One of the reasons dual diagnosis is effective in a substance abuse treatment program is that it helps you identify mental health conditions contributing to your addiction. A common mental disorder associated with addiction is post-traumatic stress disorder (PTSD), a condition that occurs due to a traumatic event that you experienced or witnessed. While trauma often occurs during childhood, it can also happen to you as an adult.
The connection between trauma and addiction may not be evident at first. It is only after you enter an addiction treatment center that you discover the causal relationship between the traumatic event and your current addiction to drugs or alcohol. Fortunately, treatment is available here at Midwest Detox to help you heal from trauma and overcome your condition.
Changes in Brain Development
Childhood trauma can cause changes in cognitive development as the brain learns to adapt to a volatile situation. Known as plasticity, the brain can strengthen or discard neural connections as a result of trauma. This drastically alters your mood, memory, cognition, and overall disposition. For instance, your overall worldview or self-image can be shaped by changes in the brain.
A negative experience can explain certain anomalies in brain structure that influence your relationship with drugs or alcohol. In addiction treatment, therapists often utilize strategies to help rewire your brain and free you from the horror of the past. Evidence-based treatment (EBT) may include:
- Cognitive-behavioral therapy
- Dialectical behavior therapy
- Trauma-informed care
- Eye movement desensitization and reprocessing (EMDR)
- Acceptance and commitment therapy
Inability to Cope with Problems
There are several symptoms of PTSD, such as:
- Irritability or hostility
- Social isolation
- Anxiety or depression
- Severe anxiety
- Self-destructive behavior
Many of these symptoms can occur at the same time, paralyzing a person emotionally. Someone who has PTSD symptoms may be unable to deal with stressful situations or conflicts with others. Instead of responding to stress by finding solutions, they may have panic attacks, detach from others, or go into a state of extended depression. Eventually, they turn to drugs or alcohol to cope with their condition.
Dialectical behavior therapy can help a person learn to accept stressful situations or conflicts and manage their emotions without becoming dependent on drugs or alcohol. The client learns to become more aware of their thoughts and practice mindfulness to manage their emotions.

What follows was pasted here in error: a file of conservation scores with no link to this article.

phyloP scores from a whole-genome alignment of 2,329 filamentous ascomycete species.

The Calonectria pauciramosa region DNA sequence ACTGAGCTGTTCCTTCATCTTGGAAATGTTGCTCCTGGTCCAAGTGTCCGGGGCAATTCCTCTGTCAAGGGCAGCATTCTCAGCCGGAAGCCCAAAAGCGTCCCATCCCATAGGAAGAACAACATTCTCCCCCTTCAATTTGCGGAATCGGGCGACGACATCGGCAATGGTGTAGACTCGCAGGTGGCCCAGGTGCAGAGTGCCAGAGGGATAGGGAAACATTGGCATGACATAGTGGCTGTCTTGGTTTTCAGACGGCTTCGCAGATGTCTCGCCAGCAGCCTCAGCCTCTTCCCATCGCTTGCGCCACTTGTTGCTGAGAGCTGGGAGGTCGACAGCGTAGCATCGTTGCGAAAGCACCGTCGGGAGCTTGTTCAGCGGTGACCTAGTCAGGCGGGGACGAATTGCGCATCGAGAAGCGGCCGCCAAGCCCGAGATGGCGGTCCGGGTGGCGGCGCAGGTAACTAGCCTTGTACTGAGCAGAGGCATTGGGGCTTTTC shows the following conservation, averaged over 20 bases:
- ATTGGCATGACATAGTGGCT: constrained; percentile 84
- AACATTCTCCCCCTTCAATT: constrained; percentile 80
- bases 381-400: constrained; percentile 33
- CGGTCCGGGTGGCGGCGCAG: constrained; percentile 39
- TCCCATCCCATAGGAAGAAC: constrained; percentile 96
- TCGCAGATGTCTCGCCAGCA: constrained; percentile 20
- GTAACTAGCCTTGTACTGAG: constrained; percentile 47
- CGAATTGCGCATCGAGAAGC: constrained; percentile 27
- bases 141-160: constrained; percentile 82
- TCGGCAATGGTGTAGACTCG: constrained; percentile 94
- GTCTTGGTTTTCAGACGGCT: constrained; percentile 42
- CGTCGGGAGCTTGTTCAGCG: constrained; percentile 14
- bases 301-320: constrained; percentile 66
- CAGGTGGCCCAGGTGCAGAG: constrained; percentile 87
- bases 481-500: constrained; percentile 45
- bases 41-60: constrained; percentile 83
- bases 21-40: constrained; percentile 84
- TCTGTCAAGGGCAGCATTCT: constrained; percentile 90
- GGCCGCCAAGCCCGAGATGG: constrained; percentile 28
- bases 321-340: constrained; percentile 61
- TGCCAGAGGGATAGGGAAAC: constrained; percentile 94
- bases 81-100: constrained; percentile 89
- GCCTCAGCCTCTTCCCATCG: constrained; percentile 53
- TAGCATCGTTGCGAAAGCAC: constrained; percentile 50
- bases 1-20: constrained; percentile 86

One of the ways that trauma and addiction are linked is by social isolation. Childhood trauma can cause a person to mistrust everyone around them. They may withdraw socially in situations where they feel threatened or when their dignity is compromised. Instead of dealing with conflict in a healthy way, someone may prefer to go and hide.
Addiction has this same effect on people as trauma but in a different way. Someone addicted to a substance revolves their life around the substance and becomes obsessed to the point of addiction or dependency. If a friend or family member confronts the addicted person, they may deny the addiction and go into an isolated state. They may hide their addiction or only use the substance when they are alone.
When combined, PTSD and addiction lead to extreme isolation. An addicted person may draw the shades, close the door, and refuse to engage with anyone for several days. Even when they are around others, their minds are consumed with negative thoughts and beliefs about their addiction and themselves.
Learn More About Trauma and Addiction at Midwest Detox Center
PTSD and addiction are both treatable. With professional help, you can manage trauma and addiction symptoms and live a life free of drugs or alcohol. To find out more about your treatment options, contact Midwest Detox Center at 833.647.0392, or contact us online. Let us help you get on the path to recovery.